DUBLIN (Reuters) - Ireland is willing to examine ways in which a “backstop” to keep the Irish border open after Brexit could be reviewed so long as it does not permit Britain to unilaterally walk away from it, Prime Minister Leo Varadkar said on Monday.
The sides in the negotiations on the terms of Britain’s exit from the European Union have signalled progress on agreeing customs arrangements for an emergency Irish border fix but differences persist on the lifespan of the so-called “backstop”.
British Prime Minister Theresa May raised the possibility of a review mechanism for the backstop in a phone call on Monday with Varadkar that she had sought to update him on the current state of the talks, the Irish government said in a statement.
“The Taoiseach (Prime Minister) indicated an openness to consider proposals for a review, provided that it was clear that the outcome of any such review could not involve a unilateral decision to end the backstop,” the statement said.
“He recalled the prior commitments made that the backstop must apply ‘unless and until’ alternative arrangements are agreed.”
May told Varadkar that there would need to be a mechanism through which the backstop could be brought to an end, a spokesman from her office said in a statement.
The phone call followed a report by Britain’s Daily Telegraph newspaper that May’s Brexit Minister Dominic Raab had privately demanded the right to pull Britain out of the backstop after three months.
Varadkar separately told reporters that an expiry date of that nature would not be worth the paper it is written on.
With just five months until Britain is due to leave the EU, May has yet to nail down a divorce deal, with the insurance arrangement to keep open the border between British-ruled Northern Ireland and EU member state Ireland still the outstanding issue.
An open frontier is seen as crucial to preserving the 1998 Good Friday peace accord that ended decades of Irish sectarian bloodshed. But that goal has been complicated by May’s intention to take Britain out of the EU customs union and single market.
Cautious optimism that a deal may be in the offing has also been dampened by uncertainty over whether it would pass the British parliament, deeply split between eurosceptic and pro-EU lawmakers, even within May’s Conservative Party.
May later reiterated to Austrian Chancellor Sebastian Kurz that she believed a withdrawal accord was 95 percent complete, and was “confident” of a deal on the Northern Irish backstop.
But, highlighting the political complexities of Brexit, a large Survation poll for Channel 4 found Britons would vote to stay in the European Union if there were another ballot, backing “Remain” by 54 percent to 46 percent. In the 2016 referendum, Britons voted 52-48 percent in favour of Brexit. [L8N1XG5G8]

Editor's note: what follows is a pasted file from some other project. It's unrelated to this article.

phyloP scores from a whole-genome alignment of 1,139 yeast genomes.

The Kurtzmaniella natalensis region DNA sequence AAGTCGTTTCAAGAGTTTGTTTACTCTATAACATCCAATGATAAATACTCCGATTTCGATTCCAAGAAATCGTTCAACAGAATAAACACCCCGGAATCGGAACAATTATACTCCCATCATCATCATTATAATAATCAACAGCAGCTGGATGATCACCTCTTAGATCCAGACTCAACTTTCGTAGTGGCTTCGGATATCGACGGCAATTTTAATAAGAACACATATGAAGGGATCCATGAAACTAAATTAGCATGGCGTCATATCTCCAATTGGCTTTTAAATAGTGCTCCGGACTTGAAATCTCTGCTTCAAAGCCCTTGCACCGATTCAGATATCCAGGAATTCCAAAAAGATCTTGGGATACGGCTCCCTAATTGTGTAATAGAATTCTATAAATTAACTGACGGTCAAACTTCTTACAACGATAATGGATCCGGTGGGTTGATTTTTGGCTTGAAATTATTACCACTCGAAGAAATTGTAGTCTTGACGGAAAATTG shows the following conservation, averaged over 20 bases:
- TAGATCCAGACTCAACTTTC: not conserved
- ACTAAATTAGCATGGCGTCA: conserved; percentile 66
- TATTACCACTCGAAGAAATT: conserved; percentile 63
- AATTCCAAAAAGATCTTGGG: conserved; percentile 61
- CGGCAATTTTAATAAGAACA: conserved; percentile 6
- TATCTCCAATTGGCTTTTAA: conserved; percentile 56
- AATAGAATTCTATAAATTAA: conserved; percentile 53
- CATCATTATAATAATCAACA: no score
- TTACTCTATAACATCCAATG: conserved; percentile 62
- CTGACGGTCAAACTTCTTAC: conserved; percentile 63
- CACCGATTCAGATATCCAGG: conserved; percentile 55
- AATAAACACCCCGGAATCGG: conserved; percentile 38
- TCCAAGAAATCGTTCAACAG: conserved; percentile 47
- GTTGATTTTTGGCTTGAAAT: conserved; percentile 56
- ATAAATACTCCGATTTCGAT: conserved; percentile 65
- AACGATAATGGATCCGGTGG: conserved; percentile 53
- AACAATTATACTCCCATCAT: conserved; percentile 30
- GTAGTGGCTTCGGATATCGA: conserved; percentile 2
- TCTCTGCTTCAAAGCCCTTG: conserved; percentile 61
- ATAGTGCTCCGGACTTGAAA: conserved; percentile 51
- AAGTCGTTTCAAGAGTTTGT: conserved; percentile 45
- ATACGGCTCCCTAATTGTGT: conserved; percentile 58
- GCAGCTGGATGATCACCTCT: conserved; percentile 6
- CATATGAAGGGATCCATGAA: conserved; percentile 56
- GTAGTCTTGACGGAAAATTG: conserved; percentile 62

Irish Foreign Minister Simon Coveney had earlier said that neither Ireland nor the EU would ever sign up to an agreement that could be ended unilaterally. Coveney was later quoted as saying a “middle-ground position” on the backstop arrangement could be found, but added it must be legally watertight.
The latest proposal on the backstop, according to sources in Brussels, would keep all of the United Kingdom in a customs arrangement with the EU, as May has sought. That would include Northern Ireland, as the bloc has insisted.
But London and the EU have still not agreed how long such an insurance policy would last. Britain wants to limit it while the EU says any clear cut-off date attached to the backstop would defeat its purpose.
A senior EU official told Reuters the bloc’s chief Brexit negotiator, Michel Barnier, has yet to inform the 27 states that “decisive progress” has been made in the talks.
Such a recommendation from Barnier is needed for European Council President Donald Tusk to call a special summit of EU leaders to endorse any Brexit deal.
After a meeting in Dublin on Friday with Britain’s Cabinet Office Minister David Lidington, May’s de facto deputy, both Coveney and Lidington said the two sides were “very close” to resolving differences on the border issue.
Lidington also said London would stand by the written commitments it had already made on the backstop, which include the agreement that it would apply unless and until a better solution is found.
The EU has suggested that the tweaked “two-tier” backstop covering all of the UK could give mainland Britain some scope to set its own trade rules - a central demand of Brexiteers - while keeping Northern Ireland aligned with the EU.
Additional reporting and writing by Gabriela Baczynska in Brussels; Editing by Mark Heinrich